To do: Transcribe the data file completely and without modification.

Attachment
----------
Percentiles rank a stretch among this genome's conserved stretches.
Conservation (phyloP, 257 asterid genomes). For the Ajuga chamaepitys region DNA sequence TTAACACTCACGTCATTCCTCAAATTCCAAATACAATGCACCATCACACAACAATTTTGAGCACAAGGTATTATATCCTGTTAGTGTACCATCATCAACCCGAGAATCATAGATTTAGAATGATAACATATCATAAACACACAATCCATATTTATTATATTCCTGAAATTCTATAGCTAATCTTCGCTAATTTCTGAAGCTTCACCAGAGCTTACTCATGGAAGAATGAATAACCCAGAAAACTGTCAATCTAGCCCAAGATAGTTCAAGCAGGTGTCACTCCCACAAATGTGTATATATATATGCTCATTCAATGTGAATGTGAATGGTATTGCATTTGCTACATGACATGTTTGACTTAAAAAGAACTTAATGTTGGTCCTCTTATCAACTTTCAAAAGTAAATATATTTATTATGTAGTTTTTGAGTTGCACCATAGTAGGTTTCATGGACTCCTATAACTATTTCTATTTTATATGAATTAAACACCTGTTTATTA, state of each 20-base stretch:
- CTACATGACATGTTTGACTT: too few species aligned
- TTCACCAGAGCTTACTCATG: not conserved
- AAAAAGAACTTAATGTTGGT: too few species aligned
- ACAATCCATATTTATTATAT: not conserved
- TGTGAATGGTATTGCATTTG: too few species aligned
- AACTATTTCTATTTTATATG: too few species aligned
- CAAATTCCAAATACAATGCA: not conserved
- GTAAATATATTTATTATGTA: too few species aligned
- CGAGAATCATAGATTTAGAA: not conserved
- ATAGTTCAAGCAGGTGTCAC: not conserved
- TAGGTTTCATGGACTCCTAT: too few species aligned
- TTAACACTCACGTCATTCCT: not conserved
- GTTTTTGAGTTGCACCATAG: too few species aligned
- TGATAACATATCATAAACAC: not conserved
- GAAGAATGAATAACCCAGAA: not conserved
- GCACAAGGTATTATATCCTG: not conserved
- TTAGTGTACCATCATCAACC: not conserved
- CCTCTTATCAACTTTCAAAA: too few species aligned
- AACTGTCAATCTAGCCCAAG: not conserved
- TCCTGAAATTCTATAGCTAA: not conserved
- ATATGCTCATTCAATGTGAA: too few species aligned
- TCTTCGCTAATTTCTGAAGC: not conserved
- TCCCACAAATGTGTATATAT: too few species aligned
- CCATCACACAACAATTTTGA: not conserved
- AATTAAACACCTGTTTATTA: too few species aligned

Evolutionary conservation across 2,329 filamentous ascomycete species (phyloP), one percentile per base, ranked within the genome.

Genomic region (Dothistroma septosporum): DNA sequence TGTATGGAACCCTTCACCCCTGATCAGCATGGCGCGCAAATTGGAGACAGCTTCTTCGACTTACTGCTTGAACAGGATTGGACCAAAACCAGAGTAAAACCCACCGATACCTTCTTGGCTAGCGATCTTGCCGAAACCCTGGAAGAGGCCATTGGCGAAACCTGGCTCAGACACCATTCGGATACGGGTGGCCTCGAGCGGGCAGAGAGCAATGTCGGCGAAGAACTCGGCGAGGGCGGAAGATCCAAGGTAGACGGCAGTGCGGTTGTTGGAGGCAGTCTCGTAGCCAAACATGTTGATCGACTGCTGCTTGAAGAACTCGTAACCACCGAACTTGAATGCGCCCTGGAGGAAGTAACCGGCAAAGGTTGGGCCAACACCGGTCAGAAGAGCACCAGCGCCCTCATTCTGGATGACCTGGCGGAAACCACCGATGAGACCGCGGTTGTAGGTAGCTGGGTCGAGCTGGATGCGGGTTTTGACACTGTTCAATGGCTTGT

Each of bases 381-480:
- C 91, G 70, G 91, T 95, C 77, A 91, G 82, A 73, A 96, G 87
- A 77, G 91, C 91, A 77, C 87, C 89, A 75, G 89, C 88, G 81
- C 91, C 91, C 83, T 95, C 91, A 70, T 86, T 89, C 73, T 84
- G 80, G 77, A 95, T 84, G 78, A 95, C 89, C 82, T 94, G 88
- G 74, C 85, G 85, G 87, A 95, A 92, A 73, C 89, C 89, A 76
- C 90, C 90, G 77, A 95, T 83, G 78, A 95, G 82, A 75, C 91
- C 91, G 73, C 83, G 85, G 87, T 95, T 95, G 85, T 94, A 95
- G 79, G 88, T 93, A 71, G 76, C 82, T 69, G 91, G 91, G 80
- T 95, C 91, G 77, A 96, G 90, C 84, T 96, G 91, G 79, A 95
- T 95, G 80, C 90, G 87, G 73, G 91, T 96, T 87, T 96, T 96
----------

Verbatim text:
Percentiles rank a stretch among this genome's conserved stretches.
Conservation (phyloP, 257 asterid genomes). For the Ajuga chamaepitys region DNA sequence TTAACACTCACGTCATTCCTCAAATTCCAAATACAATGCACCATCACACAACAATTTTGAGCACAAGGTATTATATCCTGTTAGTGTACCATCATCAACCCGAGAATCATAGATTTAGAATGATAACATATCATAAACACACAATCCATATTTATTATATTCCTGAAATTCTATAGCTAATCTTCGCTAATTTCTGAAGCTTCACCAGAGCTTACTCATGGAAGAATGAATAACCCAGAAAACTGTCAATCTAGCCCAAGATAGTTCAAGCAGGTGTCACTCCCACAAATGTGTATATATATATGCTCATTCAATGTGAATGTGAATGGTATTGCATTTGCTACATGACATGTTTGACTTAAAAAGAACTTAATGTTGGTCCTCTTATCAACTTTCAAAAGTAAATATATTTATTATGTAGTTTTTGAGTTGCACCATAGTAGGTTTCATGGACTCCTATAACTATTTCTATTTTATATGAATTAAACACCTGTTTATTA, state of each 20-base stretch:
- CTACATGACATGTTTGACTT: too few species aligned
- TTCACCAGAGCTTACTCATG: not conserved
- AAAAAGAACTTAATGTTGGT: too few species aligned
- ACAATCCATATTTATTATAT: not conserved
- TGTGAATGGTATTGCATTTG: too few species aligned
- AACTATTTCTATTTTATATG: too few species aligned
- CAAATTCCAAATACAATGCA: not conserved
- GTAAATATATTTATTATGTA: too few species aligned
- CGAGAATCATAGATTTAGAA: not conserved
- ATAGTTCAAGCAGGTGTCAC: not conserved
- TAGGTTTCATGGACTCCTAT: too few species aligned
- TTAACACTCACGTCATTCCT: not conserved
- GTTTTTGAGTTGCACCATAG: too few species aligned
- TGATAACATATCATAAACAC: not conserved
- GAAGAATGAATAACCCAGAA: not conserved
- GCACAAGGTATTATATCCTG: not conserved
- TTAGTGTACCATCATCAACC: not conserved
- CCTCTTATCAACTTTCAAAA: too few species aligned
- AACTGTCAATCTAGCCCAAG: not conserved
- TCCTGAAATTCTATAGCTAA: not conserved
- ATATGCTCATTCAATGTGAA: too few species aligned
- TCTTCGCTAATTTCTGAAGC: not conserved
- TCCCACAAATGTGTATATAT: too few species aligned
- CCATCACACAACAATTTTGA: not conserved
- AATTAAACACCTGTTTATTA: too few species aligned

Evolutionary conservation across 2,329 filamentous ascomycete species (phyloP), one percentile per base, ranked within the genome.

Genomic region (Dothistroma septosporum): DNA sequence TGTATGGAACCCTTCACCCCTGATCAGCATGGCGCGCAAATTGGAGACAGCTTCTTCGACTTACTGCTTGAACAGGATTGGACCAAAACCAGAGTAAAACCCACCGATACCTTCTTGGCTAGCGATCTTGCCGAAACCCTGGAAGAGGCCATTGGCGAAACCTGGCTCAGACACCATTCGGATACGGGTGGCCTCGAGCGGGCAGAGAGCAATGTCGGCGAAGAACTCGGCGAGGGCGGAAGATCCAAGGTAGACGGCAGTGCGGTTGTTGGAGGCAGTCTCGTAGCCAAACATGTTGATCGACTGCTGCTTGAAGAACTCGTAACCACCGAACTTGAATGCGCCCTGGAGGAAGTAACCGGCAAAGGTTGGGCCAACACCGGTCAGAAGAGCACCAGCGCCCTCATTCTGGATGACCTGGCGGAAACCACCGATGAGACCGCGGTTGTAGGTAGCTGGGTCGAGCTGGATGCGGGTTTTGACACTGTTCAATGGCTTGT

Each of bases 381-480:
- C 91, G 70, G 91, T 95, C 77, A 91, G 82, A 73, A 96, G 87
- A 77, G 91, C 91, A 77, C 87, C 89, A 75, G 89, C 88, G 81
- C 91, C 91, C 83, T 95, C 91, A 70, T 86, T 89, C 73, T 84
- G 80, G 77, A 95, T 84, G 78, A 95, C 89, C 82, T 94, G 88
- G 74, C 85, G 85, G 87, A 95, A 92, A 73, C 89, C 89, A 76
- C 90, C 90, G 77, A 95, T 83, G 78, A 95, G 82, A 75, C 91
- C 91, G 73, C 83, G 85, G 87, T 95, T 95, G 85, T 94, A 95
- G 79, G 88, T 93, A 71, G 76, C 82, T 69, G 91, G 91, G 80
- T 95, C 91, G 77, A 96, G 90, C 84, T 96, G 91, G 79, A 95
- T 95, G 80, C 90, G 87, G 73, G 91, T 96, T 87, T 96, T 96